Chen’s Shanghai Restaurant (Bai yu lan canguan)

January 21st, 2008 · 2 Comments

xiaolongbao-down banner

Target 1: Chen’s Shanghai Restaurant (Bai yu lan canguan)

chen's extAddress: 8095 Park Rd (map)
Phone: 604-304-8288
Menu: Page 1; Page 2; Page 3
Price: $4.20 for 6 baos
Hours of operation

Visit date: January 29th, 2008
Visit time: 8:00 PM


Jason’s ratings

Soup: 7.5/10
Pastry: 6/10
Meat: 8/10
Other items & condiments: 4/5
Service & atmosphere: 4.5/5

Jason’s total: 7.5/10

Des’ ratings –

Soup: 8/10
Pastry: 7/10
Meat: 7.5/10
Other items & condiments: 4/5
Service & atmosphere: 4/5

Des’ total: 7.625/10

Total Score (averaged across both raters, all variables) = 7.5625
Quality per dollar (based on an order of six) = 1.8

Description from Des

With much anticipation, we made our way to Chen’s on Friday evening for the first venture of the Xiaolongbao-down. Recommended highly for its Shanghai fare, we were also warned that there would likely be a line-up. Indeed there was – over twenty minutes’ wait. But time passed quickly as we decided what to order by looking at the menu and scanning the tables of other hearty diners.

One thing to note is that the Chinese-only section heading the menu does not match the bilingual listings that follow. A glaring omission is the eponymous goal of our culinary mission: the xiaolongbao itself! This standard Shanghai fare is not to be missed – and the other diners all agreed judging from the bamboo steamer baskets adorning their tables – and so be sure to order it. Otherwise, we’d recommend a selection of cold appetizers and hot dishes including some of the Shanghai specialties.

chen's shanghai xiaolongbaoAt first sight, the xiaolongbao appeared rather flat and heavy. Because xiaolongbao are pockets of soup, their pastry needs to be stronger than that of most steamed dumplings. This makes it more difficult to produce a delicate pastry that also holds the soup until the savoured moment. One of the six xiaolongbao actually came doubly pierced and leaking soup, much to our dismay. Yet this did not overly diminish our enjoyment of them (well, not mine as the injured morsel was graciously picked up by the editor). The soup was delicious and the meat inside was succulent and with just the right amount of fat. The pastry was just a touch on the heavy side but still not stodgy.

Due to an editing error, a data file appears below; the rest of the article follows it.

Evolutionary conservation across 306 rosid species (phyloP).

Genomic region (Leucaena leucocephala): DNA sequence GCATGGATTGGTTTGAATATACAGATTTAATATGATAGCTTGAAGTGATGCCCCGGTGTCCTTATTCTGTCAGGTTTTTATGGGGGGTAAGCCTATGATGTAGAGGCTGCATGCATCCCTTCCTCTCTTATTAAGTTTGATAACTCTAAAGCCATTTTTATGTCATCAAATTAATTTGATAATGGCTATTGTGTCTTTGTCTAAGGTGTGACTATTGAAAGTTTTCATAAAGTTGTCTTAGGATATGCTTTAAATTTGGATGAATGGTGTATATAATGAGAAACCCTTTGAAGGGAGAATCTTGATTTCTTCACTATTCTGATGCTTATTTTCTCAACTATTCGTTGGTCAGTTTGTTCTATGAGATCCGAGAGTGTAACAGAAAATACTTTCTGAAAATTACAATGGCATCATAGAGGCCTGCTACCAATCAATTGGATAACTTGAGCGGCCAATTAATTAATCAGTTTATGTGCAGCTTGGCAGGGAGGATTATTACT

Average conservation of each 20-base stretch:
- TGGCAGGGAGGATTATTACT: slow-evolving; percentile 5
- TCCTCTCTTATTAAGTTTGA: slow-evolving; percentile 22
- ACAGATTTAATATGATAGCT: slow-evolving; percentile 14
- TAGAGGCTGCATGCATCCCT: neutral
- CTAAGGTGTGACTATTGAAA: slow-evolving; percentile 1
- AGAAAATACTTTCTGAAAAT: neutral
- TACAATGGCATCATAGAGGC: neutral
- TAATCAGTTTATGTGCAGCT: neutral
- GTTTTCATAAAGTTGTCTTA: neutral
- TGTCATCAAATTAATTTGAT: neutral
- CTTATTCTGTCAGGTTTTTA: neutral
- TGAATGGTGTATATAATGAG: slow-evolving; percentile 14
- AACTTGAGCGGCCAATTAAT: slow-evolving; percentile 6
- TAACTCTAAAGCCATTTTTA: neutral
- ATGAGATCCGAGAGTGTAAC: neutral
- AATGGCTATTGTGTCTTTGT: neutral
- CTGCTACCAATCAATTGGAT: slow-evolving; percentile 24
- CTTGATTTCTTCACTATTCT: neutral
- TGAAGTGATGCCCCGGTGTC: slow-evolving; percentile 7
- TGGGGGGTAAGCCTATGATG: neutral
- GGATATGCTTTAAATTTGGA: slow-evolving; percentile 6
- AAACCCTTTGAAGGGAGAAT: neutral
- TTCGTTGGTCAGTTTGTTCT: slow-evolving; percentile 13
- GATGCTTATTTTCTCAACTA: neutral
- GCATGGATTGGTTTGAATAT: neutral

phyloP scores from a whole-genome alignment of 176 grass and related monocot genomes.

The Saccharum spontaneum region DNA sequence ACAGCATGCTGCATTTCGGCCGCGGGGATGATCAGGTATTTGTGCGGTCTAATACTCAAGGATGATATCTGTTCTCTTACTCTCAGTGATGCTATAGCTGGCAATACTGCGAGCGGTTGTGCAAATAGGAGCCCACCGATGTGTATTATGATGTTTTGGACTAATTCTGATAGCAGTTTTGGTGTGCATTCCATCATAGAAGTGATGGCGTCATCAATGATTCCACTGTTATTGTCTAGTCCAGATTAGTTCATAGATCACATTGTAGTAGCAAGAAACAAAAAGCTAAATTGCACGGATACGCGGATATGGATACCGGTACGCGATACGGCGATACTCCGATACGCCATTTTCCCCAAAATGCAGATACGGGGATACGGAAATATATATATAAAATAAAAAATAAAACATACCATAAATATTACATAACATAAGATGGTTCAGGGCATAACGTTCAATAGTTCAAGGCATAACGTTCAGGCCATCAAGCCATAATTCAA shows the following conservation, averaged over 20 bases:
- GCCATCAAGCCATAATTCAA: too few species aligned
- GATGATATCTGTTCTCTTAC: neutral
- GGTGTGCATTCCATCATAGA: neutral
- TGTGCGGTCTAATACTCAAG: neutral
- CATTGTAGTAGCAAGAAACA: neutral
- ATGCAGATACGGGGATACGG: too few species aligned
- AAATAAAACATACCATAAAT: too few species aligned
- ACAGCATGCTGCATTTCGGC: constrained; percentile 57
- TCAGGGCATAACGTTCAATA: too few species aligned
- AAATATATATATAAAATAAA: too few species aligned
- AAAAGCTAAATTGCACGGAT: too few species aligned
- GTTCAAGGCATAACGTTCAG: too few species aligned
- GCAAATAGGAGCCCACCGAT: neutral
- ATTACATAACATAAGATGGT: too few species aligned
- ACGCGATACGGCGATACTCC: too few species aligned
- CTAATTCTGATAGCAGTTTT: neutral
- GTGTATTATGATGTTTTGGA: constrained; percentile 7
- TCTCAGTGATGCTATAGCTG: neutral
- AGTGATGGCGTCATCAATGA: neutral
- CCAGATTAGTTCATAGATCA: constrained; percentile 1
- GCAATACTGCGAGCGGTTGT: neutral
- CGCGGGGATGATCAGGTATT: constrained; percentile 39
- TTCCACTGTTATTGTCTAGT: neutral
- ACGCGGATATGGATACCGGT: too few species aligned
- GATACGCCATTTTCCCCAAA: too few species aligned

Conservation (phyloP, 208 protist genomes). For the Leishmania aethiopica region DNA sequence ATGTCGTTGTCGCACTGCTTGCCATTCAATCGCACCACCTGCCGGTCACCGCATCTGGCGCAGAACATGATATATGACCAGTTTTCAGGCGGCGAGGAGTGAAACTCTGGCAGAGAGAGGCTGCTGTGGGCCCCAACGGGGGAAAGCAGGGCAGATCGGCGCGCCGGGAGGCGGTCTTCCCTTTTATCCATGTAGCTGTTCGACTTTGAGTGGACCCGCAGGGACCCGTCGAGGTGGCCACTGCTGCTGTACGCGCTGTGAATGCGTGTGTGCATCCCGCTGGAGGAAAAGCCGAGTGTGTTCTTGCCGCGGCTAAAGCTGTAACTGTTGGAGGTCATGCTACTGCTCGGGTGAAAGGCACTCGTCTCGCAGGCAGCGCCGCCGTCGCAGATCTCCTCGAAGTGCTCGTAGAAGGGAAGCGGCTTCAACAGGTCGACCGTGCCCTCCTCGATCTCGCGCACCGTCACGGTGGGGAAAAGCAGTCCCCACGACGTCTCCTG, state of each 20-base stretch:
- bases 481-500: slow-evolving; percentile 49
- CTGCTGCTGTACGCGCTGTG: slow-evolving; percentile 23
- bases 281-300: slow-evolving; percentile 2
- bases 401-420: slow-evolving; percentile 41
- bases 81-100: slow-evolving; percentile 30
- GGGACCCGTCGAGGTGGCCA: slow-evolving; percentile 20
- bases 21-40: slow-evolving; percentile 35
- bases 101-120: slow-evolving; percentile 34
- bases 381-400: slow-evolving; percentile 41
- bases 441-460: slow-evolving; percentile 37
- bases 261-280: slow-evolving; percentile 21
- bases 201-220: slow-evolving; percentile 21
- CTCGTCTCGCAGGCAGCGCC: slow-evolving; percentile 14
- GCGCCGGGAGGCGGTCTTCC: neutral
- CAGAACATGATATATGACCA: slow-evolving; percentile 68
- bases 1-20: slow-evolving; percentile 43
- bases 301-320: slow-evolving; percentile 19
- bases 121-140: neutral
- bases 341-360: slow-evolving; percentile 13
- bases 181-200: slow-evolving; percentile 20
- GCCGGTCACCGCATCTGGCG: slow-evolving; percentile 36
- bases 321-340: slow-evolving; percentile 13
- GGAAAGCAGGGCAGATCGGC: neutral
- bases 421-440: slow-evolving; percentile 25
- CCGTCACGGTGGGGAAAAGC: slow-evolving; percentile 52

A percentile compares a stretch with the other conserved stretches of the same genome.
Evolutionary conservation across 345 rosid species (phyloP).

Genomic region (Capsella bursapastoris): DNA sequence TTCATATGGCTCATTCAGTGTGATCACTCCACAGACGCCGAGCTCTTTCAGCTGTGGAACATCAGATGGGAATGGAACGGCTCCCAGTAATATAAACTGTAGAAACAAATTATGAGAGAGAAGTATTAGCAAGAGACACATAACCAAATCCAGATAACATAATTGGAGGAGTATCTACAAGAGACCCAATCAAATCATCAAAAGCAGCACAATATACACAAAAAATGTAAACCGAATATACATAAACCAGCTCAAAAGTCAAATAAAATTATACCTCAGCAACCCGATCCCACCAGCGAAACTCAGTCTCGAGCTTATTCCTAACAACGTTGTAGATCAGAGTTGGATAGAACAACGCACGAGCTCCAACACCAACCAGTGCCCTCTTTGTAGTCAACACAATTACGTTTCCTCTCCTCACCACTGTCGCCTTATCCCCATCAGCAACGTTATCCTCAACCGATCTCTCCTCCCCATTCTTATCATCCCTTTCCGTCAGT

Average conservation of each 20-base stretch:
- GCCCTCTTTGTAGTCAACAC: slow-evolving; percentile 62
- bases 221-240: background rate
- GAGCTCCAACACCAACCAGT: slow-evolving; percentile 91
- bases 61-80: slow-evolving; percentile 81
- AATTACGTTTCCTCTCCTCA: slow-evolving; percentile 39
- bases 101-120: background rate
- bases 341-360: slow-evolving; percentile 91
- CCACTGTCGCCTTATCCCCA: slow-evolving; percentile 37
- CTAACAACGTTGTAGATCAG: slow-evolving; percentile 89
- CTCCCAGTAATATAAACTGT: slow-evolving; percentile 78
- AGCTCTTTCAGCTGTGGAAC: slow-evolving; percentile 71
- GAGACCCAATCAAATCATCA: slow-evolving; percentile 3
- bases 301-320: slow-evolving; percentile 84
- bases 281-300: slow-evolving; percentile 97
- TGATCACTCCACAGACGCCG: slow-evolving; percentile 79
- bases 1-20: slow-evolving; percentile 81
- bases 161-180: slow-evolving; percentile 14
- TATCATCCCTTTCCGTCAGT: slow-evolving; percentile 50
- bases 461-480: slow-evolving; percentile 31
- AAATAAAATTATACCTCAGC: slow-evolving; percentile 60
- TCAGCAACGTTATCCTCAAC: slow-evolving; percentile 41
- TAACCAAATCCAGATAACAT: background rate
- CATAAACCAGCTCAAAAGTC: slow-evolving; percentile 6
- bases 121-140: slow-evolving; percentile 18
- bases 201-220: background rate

We also ordered a cold appetizer of ‘Jelly pork’ (zhenjiang yao rou, $6.50) since so many other diners seemed to be enjoying it. This came as a cut-up slice of cured pork, gently salty and quite palatable, especially when dipped in vinegar – the favourite Shanghainese condiment. We toyed with the idea of ordering one of our favourite spicy Sichuan dishes, ‘Boiling fish slices’ (shui zhi yu pian, $11.95), but went with the friendly manager-owner Mrs. Chen’s recommendation of ‘Sliced fish with wine sauce’ (zao liu yu pian, $11.95). These melted in the mouth and were finely complemented by the jelly-chews of ‘wood ear’ fungus they came with although I would have preferred a greater swig of wine in the sauce – probably I’d also marinate the fish in wine first if preparing the dish at home. Going with the Shanghai theme, we also ordered ‘Pickled mustard greens and pork fried cake noodles’ (xuecai rou si chao nian gao, $8.50). The greens dominated the dish’s flavour while the pork mince was mainly decorative. The chewy slices of glutinous noodle provided an interesting texture quite unlike most noodle dishes.

In retrospective, we might have ordered a spicy dish because it would have provided a nice contrast of flavours and we both like chilli peppers. But really we should have invited a few more friends to enjoy a greater variety of dishes. I made a note of other regional specialties to try on a future, visit including: Smoked duck, ‘Beggar’s Chicken’ (fugui ji – this needs to be ordered in advance), ‘Pork with brown sauce’ (Dongpo rou), and a crispy rice (guo ba) dish. Among other cold appetizers the ‘Spiced beef’ (wu xiang niu rou), ‘Nanjing style spiced and salted duck’ (Nanjing yan shui ya) and ‘Spicy pig’s ears’ (mala er si) stuck out. And for those who enjoy Canadian Chinese cuisine, why not try the ‘Calgary ginger beef’ (gan bian niu rou si)? But on our first visit, we left happily satisfied bidding goodnight to the friendly owner-manager Mrs. Chen who had taken a friendly interest in our visit to Shanghai and whose husband had prepared our feast in the kitchen. I wager that I shall visit again.

Chen's Shanghai Kitchen on Urbanspoon

Tags: Chinese · Xiaolongbao

2 responses so far ↓

  • 1 Will // Aug 13, 2008 at 12:07 pm

    Nian Gao aren’t really considered noodles; they’re just typicalloy listed on the menu alongside rice and noodle dishes. It’s a rice cake, sweet versions of which are often eaten for the new year in China; the salty nian gao (fried or made into a soup) are a Shanghai specialty.

  • 2 Jason // Aug 13, 2008 at 4:13 pm

    true. it is noodle-like though. i like them as a change of pace once in a while and something distinctively shanghai.

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